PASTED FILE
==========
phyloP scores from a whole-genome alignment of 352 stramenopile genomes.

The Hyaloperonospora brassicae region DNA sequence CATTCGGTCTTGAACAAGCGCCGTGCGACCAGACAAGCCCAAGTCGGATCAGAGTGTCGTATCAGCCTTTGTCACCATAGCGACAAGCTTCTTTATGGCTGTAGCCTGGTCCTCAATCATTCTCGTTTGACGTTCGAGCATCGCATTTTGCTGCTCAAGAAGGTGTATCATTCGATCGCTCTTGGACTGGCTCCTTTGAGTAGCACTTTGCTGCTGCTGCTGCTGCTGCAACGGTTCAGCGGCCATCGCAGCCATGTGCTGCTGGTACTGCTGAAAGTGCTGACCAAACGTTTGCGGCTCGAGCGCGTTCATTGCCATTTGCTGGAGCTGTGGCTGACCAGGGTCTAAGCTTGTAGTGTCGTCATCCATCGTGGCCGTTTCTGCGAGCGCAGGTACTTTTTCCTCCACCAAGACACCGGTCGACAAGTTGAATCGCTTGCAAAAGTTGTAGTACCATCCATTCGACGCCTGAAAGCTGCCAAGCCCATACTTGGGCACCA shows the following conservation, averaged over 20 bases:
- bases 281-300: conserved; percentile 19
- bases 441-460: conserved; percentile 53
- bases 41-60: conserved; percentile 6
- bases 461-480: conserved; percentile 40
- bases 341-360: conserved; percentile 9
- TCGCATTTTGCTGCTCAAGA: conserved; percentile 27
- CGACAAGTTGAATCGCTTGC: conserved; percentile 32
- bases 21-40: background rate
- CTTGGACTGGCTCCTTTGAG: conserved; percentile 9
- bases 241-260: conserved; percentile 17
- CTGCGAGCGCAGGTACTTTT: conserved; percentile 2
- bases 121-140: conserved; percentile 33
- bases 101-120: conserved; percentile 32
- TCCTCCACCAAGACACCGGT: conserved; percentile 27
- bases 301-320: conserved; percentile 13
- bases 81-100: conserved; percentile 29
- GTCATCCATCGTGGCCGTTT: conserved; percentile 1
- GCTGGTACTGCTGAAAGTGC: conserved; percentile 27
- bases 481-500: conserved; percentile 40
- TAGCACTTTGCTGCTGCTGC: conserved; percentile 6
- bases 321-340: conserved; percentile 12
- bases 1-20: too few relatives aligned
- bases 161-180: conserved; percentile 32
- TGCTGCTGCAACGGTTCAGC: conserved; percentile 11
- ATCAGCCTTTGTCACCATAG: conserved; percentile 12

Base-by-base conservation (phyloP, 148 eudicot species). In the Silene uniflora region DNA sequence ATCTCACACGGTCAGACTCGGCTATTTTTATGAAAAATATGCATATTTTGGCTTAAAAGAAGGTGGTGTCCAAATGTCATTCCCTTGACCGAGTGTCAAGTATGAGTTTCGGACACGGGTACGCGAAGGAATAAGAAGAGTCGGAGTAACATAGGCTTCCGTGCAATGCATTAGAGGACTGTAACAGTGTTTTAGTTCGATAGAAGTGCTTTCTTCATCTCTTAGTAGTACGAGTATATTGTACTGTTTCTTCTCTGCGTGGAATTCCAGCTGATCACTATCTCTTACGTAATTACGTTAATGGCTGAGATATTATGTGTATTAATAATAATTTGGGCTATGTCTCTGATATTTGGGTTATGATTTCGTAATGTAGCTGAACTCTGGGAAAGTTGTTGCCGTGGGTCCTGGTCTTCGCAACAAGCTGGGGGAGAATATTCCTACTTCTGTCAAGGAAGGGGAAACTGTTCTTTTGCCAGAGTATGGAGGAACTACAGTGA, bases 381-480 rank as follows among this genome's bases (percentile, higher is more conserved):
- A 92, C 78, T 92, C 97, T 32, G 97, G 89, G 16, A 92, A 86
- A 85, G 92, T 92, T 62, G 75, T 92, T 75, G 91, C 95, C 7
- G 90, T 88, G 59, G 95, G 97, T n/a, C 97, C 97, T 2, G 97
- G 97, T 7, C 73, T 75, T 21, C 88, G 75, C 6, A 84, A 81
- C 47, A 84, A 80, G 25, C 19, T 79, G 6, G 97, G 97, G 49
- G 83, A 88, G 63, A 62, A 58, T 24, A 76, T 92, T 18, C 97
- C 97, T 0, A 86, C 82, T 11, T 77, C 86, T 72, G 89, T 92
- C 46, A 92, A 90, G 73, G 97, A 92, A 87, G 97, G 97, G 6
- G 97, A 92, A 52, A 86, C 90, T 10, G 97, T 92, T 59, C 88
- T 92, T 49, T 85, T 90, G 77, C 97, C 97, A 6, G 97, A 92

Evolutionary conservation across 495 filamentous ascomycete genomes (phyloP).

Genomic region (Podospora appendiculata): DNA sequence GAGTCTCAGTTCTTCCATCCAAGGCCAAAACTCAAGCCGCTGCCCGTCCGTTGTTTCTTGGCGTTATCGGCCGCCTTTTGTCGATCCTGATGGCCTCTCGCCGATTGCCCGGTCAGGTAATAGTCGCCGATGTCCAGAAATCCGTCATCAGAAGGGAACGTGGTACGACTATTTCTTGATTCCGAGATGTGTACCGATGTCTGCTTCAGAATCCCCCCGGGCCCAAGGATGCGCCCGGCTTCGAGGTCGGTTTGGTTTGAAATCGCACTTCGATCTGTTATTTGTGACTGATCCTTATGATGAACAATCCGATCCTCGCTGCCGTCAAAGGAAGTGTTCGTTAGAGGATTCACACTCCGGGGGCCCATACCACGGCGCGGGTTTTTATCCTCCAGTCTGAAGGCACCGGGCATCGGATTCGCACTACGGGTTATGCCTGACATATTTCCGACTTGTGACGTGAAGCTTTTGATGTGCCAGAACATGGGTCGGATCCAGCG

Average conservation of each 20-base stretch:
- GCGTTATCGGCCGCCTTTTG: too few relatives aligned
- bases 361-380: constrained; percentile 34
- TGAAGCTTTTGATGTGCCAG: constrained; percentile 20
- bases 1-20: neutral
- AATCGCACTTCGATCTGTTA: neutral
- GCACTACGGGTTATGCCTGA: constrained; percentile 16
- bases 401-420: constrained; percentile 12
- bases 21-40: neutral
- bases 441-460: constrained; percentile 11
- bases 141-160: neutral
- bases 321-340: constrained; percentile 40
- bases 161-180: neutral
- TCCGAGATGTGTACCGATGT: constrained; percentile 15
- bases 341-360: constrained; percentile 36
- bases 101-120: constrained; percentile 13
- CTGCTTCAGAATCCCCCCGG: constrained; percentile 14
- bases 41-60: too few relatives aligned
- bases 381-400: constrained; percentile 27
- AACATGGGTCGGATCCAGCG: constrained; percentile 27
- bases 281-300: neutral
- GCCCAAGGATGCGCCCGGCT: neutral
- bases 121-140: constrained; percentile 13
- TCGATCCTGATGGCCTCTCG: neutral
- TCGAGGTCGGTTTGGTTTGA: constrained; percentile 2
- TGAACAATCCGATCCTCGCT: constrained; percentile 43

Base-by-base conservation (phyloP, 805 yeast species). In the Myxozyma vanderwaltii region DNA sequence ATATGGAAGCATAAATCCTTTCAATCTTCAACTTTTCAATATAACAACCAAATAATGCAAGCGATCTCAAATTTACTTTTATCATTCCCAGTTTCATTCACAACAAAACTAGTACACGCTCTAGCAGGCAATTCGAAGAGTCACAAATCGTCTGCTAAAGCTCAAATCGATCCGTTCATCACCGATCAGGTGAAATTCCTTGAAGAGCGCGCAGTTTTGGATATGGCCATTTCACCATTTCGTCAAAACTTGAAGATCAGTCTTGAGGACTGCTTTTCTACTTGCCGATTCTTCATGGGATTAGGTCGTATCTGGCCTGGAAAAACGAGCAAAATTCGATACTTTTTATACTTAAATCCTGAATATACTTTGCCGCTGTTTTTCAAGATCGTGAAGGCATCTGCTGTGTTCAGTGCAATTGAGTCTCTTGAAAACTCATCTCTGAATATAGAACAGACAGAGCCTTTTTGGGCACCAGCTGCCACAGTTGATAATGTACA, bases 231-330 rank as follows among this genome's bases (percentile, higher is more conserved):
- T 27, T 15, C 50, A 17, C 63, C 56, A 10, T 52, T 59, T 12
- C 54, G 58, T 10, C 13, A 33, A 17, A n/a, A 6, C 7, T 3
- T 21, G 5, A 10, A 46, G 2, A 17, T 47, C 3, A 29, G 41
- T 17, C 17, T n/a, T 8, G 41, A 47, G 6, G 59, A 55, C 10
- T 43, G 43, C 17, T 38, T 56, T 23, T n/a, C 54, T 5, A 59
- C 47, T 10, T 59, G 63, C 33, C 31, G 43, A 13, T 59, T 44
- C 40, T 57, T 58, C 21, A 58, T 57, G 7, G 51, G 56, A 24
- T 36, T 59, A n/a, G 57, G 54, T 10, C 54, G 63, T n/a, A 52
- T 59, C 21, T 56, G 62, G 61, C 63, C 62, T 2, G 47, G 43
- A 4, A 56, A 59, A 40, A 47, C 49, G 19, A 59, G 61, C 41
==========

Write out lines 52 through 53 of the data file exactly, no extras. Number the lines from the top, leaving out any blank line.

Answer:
- bases 321-340: constrained; percentile 40
- bases 161-180: neutral